Michigan State coach Tom Izzo discusses the victory win over Green Bay. The Detroit News
East Lansing — Cassius Winston paused for a moment, thought about what he would say then broke into a big smile.
“Yeah, yeah,” he said. “We definitely love this time of year.”
What’s not to love for a college student, after all? Finals were finished late last week and now it’s time for some time off with Christmas coming next week.
However, the break in classes has one person making grand plans. That person, of course, is Michigan State coach Tom Izzo. And for the 10th-ranked Spartans, that means the next four days before taking the court again on Friday against Oakland will be no walk in the park.
“For me, it is the greatest time of year,” Izzo said on Sunday after Michigan State’s win over Green Bay. “It’s not because it’s Christmas. There’s no school, there’s no finals, there’s no excuses. Most of the girlfriends are gone. Most of their buddies are gone. We get four days to practice with no rules, no anything.
“So, we’re gonna practice. We’re gonna do the opposite of my fellow Hall of Famer, Allen Iverson. We’re gonna practice, we’re gonna practice and we’re gonna practice. We’re gonna get better because this team has a chance to get better.”
The Spartans (9-2, 2-0 Big Ten) have been pretty good through the first month and a half, but like Sunday in the victory over Green Bay, it wasn’t the complete game Michigan State is looking for.
A 34-point lead began to dwindle as some of the same issues began to surface, namely turnovers. The Spartans finished with 14 and are averaging 13.3 a game this season while ranking last in the Big Ten in turnover margin. They’re also just 10th in scoring defense.
“I think getting Matt (McQuaid) back is going to help,” Izzo said. “We've got to keep running. We got up 75 shots (against Green Bay) and we still had 14 turnovers. To me, that was good. If we can get the shots up near 70, we'll keep everybody happy. The minute we have one guy move up, when are we going to have all five? Kenny (Goins) really struggled in that first half, and he's been so good. So, we're just looking to get more consistent.”
Consistency has been the focus since the season began, and it’s easy to see why. While the deficiencies have been clear through 11 games, so have the many highlights.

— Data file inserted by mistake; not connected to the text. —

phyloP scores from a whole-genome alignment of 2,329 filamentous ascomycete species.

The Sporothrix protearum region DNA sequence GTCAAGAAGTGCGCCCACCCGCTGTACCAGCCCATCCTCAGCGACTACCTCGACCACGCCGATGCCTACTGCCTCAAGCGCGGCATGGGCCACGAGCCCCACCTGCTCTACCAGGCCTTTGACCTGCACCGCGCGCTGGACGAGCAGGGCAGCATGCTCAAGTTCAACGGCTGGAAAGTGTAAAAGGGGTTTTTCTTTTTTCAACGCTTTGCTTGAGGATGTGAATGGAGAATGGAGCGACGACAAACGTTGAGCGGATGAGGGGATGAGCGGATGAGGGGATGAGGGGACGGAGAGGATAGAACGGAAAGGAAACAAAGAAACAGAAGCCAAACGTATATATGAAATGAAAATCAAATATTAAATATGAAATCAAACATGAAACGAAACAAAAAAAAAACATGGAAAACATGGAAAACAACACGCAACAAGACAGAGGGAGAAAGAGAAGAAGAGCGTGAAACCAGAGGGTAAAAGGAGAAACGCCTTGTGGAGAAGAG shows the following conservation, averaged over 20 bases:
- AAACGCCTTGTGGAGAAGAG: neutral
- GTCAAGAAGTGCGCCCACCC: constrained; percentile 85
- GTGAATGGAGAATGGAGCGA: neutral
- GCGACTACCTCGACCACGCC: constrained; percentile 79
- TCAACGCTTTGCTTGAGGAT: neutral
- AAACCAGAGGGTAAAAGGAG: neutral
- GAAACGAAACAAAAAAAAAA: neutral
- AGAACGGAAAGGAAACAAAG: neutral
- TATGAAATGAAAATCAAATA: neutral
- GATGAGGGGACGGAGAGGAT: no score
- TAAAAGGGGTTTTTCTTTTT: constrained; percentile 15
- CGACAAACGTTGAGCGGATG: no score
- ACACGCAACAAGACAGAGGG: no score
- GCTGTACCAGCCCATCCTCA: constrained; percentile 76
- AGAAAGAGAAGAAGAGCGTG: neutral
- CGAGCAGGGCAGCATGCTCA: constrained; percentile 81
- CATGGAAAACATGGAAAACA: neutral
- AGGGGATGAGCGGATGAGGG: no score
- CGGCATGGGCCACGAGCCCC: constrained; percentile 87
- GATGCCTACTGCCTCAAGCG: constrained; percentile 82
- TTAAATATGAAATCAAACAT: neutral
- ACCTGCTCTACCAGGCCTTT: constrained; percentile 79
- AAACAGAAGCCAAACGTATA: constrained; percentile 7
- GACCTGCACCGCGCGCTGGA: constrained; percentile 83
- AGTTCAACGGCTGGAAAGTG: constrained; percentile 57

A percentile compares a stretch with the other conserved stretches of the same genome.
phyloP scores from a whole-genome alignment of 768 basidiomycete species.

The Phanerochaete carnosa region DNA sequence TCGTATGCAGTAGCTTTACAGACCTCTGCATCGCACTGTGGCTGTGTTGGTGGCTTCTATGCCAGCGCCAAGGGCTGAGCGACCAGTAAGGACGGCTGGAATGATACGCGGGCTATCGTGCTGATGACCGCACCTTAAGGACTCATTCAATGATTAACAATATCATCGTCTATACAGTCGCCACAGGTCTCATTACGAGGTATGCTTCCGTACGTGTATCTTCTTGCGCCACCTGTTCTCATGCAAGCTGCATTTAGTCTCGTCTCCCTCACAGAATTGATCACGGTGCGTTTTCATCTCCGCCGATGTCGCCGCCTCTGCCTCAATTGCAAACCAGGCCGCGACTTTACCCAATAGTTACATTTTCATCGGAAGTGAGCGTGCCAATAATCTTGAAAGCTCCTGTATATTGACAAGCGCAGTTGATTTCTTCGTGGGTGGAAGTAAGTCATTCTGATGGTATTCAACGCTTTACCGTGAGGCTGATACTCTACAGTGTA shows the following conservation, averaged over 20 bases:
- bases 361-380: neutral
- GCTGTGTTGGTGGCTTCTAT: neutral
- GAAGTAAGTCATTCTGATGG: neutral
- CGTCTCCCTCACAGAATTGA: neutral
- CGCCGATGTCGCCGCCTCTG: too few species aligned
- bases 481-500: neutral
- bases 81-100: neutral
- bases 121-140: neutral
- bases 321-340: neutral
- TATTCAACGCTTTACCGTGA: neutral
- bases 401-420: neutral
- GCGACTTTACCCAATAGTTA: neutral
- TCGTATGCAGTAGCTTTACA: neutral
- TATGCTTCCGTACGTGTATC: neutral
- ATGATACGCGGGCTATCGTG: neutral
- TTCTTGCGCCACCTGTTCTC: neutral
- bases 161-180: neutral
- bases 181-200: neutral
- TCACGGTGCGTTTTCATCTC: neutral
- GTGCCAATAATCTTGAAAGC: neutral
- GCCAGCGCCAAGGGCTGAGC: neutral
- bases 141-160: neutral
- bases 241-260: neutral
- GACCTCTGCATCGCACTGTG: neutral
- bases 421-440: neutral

Matt Charboneau breaks down Michigan State's victory over Green Bay. The Detroit News
Michigan State is No. 1 in the Big Ten in scoring at 86.5 points a game while also ranking as the best field-goal percentage defense, allowing teams to shoot 37.2 percent. The Spartans also lead the conference in blocked shots (5.5 per game) and assists (20.5) while they rank second in 3-point shooting (39.5 percent) and rebounding margin (+12).
So, the next four days — most which could include two practices a day — will be an effort to continue perfecting what has gone well while working on the little things that have kept the Spartans from that complete game.
“It’s good,” Winston said, admitting his coach was right about the practice time. “It’s a chance to lock in, get better, refresh our legs and stuff. It’s time for young guys to take a huge step this time, getting more reps, more time on the court. It’s an opportunity to become a better team and that’s huge.”
One way for Michigan State to get better will be the continued development of the freshmen. All five played in the win over Green Bay, but getting consistent production from Aaron Henry and Foster Loyer will be the biggest key. Anything from Gabe Brown, Marcus Bingham Jr. and Thomas Kithier will be a bonus.
And now that the first-year guys have made it through the semester, they’ll have some time to focus solely on basketball.
“I do think that we got some things out of them,” Izzo said. “It was nice to see Foster make his free throws and make some shots. Gabe made some shots. I thought that Aaron did do a good job and getting Marcus in there and getting them a few more minutes.
“We got something out of it and we got better. Finals week isn't a good time to get better, especially for those freshmen. They come in and it is hard. … I know the feeling and I know what they went through and it's a tough week for them.”